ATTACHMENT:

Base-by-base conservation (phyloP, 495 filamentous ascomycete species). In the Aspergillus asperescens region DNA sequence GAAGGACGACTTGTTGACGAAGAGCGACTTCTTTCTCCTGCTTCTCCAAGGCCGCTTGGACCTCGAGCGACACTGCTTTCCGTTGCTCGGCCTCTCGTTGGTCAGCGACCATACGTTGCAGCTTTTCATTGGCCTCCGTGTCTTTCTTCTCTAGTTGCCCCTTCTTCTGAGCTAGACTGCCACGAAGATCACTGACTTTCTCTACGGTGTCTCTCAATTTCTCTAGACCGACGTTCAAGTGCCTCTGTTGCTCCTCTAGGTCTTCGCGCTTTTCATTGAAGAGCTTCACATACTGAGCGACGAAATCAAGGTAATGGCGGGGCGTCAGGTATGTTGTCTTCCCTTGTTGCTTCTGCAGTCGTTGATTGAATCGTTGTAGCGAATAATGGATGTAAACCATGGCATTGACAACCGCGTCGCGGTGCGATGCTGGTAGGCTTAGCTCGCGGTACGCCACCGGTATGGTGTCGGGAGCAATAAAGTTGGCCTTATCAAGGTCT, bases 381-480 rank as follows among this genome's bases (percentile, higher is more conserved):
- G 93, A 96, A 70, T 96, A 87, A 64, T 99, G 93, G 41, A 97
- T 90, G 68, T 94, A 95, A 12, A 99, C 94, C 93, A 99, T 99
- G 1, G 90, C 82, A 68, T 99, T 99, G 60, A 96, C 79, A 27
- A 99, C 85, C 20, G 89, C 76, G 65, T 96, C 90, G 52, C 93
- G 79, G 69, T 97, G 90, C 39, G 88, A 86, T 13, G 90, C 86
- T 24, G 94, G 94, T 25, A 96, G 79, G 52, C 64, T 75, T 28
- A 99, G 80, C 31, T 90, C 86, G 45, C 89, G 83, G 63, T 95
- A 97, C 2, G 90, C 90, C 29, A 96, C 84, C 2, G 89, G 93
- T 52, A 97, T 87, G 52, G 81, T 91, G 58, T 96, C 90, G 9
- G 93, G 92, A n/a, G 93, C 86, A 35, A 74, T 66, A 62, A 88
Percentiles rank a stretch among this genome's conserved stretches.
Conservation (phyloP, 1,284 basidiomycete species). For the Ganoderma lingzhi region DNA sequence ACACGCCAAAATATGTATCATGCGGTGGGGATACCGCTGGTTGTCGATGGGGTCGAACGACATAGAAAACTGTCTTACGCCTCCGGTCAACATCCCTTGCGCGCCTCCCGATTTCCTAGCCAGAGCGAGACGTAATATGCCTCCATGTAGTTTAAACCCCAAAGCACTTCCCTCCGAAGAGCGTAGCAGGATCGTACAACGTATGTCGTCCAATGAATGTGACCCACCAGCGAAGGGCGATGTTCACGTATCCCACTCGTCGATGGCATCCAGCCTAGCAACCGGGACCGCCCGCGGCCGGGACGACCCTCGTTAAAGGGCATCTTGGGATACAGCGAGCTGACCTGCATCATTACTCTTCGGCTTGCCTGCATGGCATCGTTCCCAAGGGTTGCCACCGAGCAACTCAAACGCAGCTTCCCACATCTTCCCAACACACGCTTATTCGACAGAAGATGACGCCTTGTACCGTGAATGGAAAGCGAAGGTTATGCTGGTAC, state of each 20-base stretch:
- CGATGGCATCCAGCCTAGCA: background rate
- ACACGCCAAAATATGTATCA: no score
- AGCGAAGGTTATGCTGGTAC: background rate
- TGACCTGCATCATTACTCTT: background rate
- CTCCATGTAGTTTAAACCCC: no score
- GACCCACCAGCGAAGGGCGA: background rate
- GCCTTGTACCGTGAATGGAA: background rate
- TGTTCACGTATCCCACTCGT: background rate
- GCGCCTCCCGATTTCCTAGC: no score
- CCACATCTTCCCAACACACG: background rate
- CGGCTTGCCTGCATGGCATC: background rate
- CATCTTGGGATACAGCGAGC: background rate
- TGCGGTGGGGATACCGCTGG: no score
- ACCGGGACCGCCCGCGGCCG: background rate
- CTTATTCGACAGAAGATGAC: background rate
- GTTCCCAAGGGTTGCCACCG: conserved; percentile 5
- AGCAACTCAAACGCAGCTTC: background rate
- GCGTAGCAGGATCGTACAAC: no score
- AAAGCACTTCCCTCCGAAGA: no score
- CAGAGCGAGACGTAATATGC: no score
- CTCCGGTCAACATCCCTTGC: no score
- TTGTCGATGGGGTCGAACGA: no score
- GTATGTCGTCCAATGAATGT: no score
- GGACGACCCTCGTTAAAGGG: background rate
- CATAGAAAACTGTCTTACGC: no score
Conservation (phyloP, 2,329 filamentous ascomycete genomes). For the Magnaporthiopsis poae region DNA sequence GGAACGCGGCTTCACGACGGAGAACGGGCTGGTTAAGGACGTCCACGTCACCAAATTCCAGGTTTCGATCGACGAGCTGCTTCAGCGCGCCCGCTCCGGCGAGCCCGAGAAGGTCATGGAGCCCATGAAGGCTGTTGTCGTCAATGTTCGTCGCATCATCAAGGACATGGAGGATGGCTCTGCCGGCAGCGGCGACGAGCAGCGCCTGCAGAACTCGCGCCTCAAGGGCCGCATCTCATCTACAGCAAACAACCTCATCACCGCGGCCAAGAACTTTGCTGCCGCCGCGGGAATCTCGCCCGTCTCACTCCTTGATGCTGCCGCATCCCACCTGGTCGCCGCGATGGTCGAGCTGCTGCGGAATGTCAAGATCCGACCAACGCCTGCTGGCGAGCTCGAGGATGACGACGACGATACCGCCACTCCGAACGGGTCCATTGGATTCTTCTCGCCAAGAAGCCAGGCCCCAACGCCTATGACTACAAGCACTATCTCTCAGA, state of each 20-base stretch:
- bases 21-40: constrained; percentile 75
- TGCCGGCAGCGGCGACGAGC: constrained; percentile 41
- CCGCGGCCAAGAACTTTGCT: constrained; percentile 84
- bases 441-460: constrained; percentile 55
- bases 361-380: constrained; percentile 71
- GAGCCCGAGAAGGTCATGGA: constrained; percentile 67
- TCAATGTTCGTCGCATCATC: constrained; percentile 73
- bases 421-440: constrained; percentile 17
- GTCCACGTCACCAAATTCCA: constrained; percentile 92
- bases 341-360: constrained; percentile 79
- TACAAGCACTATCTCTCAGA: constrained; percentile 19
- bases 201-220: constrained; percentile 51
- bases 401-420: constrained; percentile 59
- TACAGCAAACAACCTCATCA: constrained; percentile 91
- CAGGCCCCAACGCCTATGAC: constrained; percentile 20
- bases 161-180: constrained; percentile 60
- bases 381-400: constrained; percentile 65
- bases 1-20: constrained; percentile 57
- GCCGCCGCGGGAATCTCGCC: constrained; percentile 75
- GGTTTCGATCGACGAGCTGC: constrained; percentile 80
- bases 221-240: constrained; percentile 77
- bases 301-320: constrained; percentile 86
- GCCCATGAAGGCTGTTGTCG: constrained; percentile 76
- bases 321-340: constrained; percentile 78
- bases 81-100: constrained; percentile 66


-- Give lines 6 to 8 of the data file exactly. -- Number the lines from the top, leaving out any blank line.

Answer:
- G 79, G 69, T 97, G 90, C 39, G 88, A 86, T 13, G 90, C 86
- T 24, G 94, G 94, T 25, A 96, G 79, G 52, C 64, T 75, T 28
- A 99, G 80, C 31, T 90, C 86, G 45, C 89, G 83, G 63, T 95